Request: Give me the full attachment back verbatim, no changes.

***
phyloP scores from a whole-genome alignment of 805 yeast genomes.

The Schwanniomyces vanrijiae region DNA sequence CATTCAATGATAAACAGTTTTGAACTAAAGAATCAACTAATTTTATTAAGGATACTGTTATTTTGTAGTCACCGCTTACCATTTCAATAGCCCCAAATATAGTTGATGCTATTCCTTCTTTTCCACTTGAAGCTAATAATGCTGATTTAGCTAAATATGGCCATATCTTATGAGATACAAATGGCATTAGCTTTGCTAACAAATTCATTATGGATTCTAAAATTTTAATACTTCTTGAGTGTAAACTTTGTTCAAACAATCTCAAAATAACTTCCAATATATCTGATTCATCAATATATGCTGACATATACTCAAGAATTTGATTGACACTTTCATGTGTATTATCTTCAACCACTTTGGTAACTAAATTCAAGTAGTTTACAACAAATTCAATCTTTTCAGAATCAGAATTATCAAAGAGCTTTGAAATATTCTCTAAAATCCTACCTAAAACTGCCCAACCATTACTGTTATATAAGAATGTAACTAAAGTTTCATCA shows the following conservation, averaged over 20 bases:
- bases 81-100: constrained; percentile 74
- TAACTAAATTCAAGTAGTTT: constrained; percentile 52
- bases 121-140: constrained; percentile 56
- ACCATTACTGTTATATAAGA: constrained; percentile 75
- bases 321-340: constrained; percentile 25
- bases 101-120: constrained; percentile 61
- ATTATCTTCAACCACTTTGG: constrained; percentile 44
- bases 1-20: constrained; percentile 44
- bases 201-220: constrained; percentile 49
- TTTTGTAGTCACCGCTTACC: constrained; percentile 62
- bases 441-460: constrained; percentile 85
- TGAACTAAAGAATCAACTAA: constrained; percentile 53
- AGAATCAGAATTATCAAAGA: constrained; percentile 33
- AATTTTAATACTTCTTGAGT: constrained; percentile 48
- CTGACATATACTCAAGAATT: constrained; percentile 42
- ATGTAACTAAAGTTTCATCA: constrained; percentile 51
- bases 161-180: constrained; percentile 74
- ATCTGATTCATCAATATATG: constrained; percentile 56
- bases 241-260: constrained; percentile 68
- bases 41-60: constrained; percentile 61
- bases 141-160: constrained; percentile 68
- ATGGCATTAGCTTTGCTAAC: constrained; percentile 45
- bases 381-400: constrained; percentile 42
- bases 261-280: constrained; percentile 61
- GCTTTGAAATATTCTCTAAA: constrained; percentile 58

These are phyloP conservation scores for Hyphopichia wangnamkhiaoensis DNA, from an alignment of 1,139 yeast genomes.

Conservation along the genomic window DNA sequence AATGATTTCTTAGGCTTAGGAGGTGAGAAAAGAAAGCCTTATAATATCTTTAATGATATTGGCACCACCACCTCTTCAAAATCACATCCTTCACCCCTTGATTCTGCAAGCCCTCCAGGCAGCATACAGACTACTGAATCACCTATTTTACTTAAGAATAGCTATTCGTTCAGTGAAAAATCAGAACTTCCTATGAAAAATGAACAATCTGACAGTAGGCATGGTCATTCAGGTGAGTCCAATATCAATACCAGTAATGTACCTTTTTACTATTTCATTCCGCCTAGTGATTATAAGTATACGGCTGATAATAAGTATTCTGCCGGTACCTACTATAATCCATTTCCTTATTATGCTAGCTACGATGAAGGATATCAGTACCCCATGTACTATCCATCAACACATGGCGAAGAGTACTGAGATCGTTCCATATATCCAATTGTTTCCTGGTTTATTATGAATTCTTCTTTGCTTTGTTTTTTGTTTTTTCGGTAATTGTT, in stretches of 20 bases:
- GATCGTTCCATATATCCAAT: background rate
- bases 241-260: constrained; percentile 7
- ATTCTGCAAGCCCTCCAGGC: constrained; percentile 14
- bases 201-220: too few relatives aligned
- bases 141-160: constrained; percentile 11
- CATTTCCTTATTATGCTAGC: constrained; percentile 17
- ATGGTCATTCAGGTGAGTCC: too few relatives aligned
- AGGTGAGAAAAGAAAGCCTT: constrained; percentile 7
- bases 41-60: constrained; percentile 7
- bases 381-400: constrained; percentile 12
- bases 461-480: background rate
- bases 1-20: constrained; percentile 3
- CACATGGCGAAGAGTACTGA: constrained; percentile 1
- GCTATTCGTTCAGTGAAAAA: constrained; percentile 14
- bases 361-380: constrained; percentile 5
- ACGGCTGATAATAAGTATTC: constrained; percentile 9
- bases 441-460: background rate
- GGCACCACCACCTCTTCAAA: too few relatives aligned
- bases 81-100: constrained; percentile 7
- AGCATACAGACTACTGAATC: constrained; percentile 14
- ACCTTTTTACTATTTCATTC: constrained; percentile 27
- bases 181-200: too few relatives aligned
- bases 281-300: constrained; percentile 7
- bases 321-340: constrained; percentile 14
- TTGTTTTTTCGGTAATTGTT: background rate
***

phyloP scores from a whole-genome alignment of 805 yeast genomes.

The Schwanniomyces vanrijiae region DNA sequence CATTCAATGATAAACAGTTTTGAACTAAAGAATCAACTAATTTTATTAAGGATACTGTTATTTTGTAGTCACCGCTTACCATTTCAATAGCCCCAAATATAGTTGATGCTATTCCTTCTTTTCCACTTGAAGCTAATAATGCTGATTTAGCTAAATATGGCCATATCTTATGAGATACAAATGGCATTAGCTTTGCTAACAAATTCATTATGGATTCTAAAATTTTAATACTTCTTGAGTGTAAACTTTGTTCAAACAATCTCAAAATAACTTCCAATATATCTGATTCATCAATATATGCTGACATATACTCAAGAATTTGATTGACACTTTCATGTGTATTATCTTCAACCACTTTGGTAACTAAATTCAAGTAGTTTACAACAAATTCAATCTTTTCAGAATCAGAATTATCAAAGAGCTTTGAAATATTCTCTAAAATCCTACCTAAAACTGCCCAACCATTACTGTTATATAAGAATGTAACTAAAGTTTCATCA shows the following conservation, averaged over 20 bases:
- bases 81-100: constrained; percentile 74
- TAACTAAATTCAAGTAGTTT: constrained; percentile 52
- bases 121-140: constrained; percentile 56
- ACCATTACTGTTATATAAGA: constrained; percentile 75
- bases 321-340: constrained; percentile 25
- bases 101-120: constrained; percentile 61
- ATTATCTTCAACCACTTTGG: constrained; percentile 44
- bases 1-20: constrained; percentile 44
- bases 201-220: constrained; percentile 49
- TTTTGTAGTCACCGCTTACC: constrained; percentile 62
- bases 441-460: constrained; percentile 85
- TGAACTAAAGAATCAACTAA: constrained; percentile 53
- AGAATCAGAATTATCAAAGA: constrained; percentile 33
- AATTTTAATACTTCTTGAGT: constrained; percentile 48
- CTGACATATACTCAAGAATT: constrained; percentile 42
- ATGTAACTAAAGTTTCATCA: constrained; percentile 51
- bases 161-180: constrained; percentile 74
- ATCTGATTCATCAATATATG: constrained; percentile 56
- bases 241-260: constrained; percentile 68
- bases 41-60: constrained; percentile 61
- bases 141-160: constrained; percentile 68
- ATGGCATTAGCTTTGCTAAC: constrained; percentile 45
- bases 381-400: constrained; percentile 42
- bases 261-280: constrained; percentile 61
- GCTTTGAAATATTCTCTAAA: constrained; percentile 58

These are phyloP conservation scores for Hyphopichia wangnamkhiaoensis DNA, from an alignment of 1,139 yeast genomes.

Conservation along the genomic window DNA sequence AATGATTTCTTAGGCTTAGGAGGTGAGAAAAGAAAGCCTTATAATATCTTTAATGATATTGGCACCACCACCTCTTCAAAATCACATCCTTCACCCCTTGATTCTGCAAGCCCTCCAGGCAGCATACAGACTACTGAATCACCTATTTTACTTAAGAATAGCTATTCGTTCAGTGAAAAATCAGAACTTCCTATGAAAAATGAACAATCTGACAGTAGGCATGGTCATTCAGGTGAGTCCAATATCAATACCAGTAATGTACCTTTTTACTATTTCATTCCGCCTAGTGATTATAAGTATACGGCTGATAATAAGTATTCTGCCGGTACCTACTATAATCCATTTCCTTATTATGCTAGCTACGATGAAGGATATCAGTACCCCATGTACTATCCATCAACACATGGCGAAGAGTACTGAGATCGTTCCATATATCCAATTGTTTCCTGGTTTATTATGAATTCTTCTTTGCTTTGTTTTTTGTTTTTTCGGTAATTGTT, in stretches of 20 bases:
- GATCGTTCCATATATCCAAT: background rate
- bases 241-260: constrained; percentile 7
- ATTCTGCAAGCCCTCCAGGC: constrained; percentile 14
- bases 201-220: too few relatives aligned
- bases 141-160: constrained; percentile 11
- CATTTCCTTATTATGCTAGC: constrained; percentile 17
- ATGGTCATTCAGGTGAGTCC: too few relatives aligned
- AGGTGAGAAAAGAAAGCCTT: constrained; percentile 7
- bases 41-60: constrained; percentile 7
- bases 381-400: constrained; percentile 12
- bases 461-480: background rate
- bases 1-20: constrained; percentile 3
- CACATGGCGAAGAGTACTGA: constrained; percentile 1
- GCTATTCGTTCAGTGAAAAA: constrained; percentile 14
- bases 361-380: constrained; percentile 5
- ACGGCTGATAATAAGTATTC: constrained; percentile 9
- bases 441-460: background rate
- GGCACCACCACCTCTTCAAA: too few relatives aligned
- bases 81-100: constrained; percentile 7
- AGCATACAGACTACTGAATC: constrained; percentile 14
- ACCTTTTTACTATTTCATTC: constrained; percentile 27
- bases 181-200: too few relatives aligned
- bases 281-300: constrained; percentile 7
- bases 321-340: constrained; percentile 14
- TTGTTTTTTCGGTAATTGTT: background rate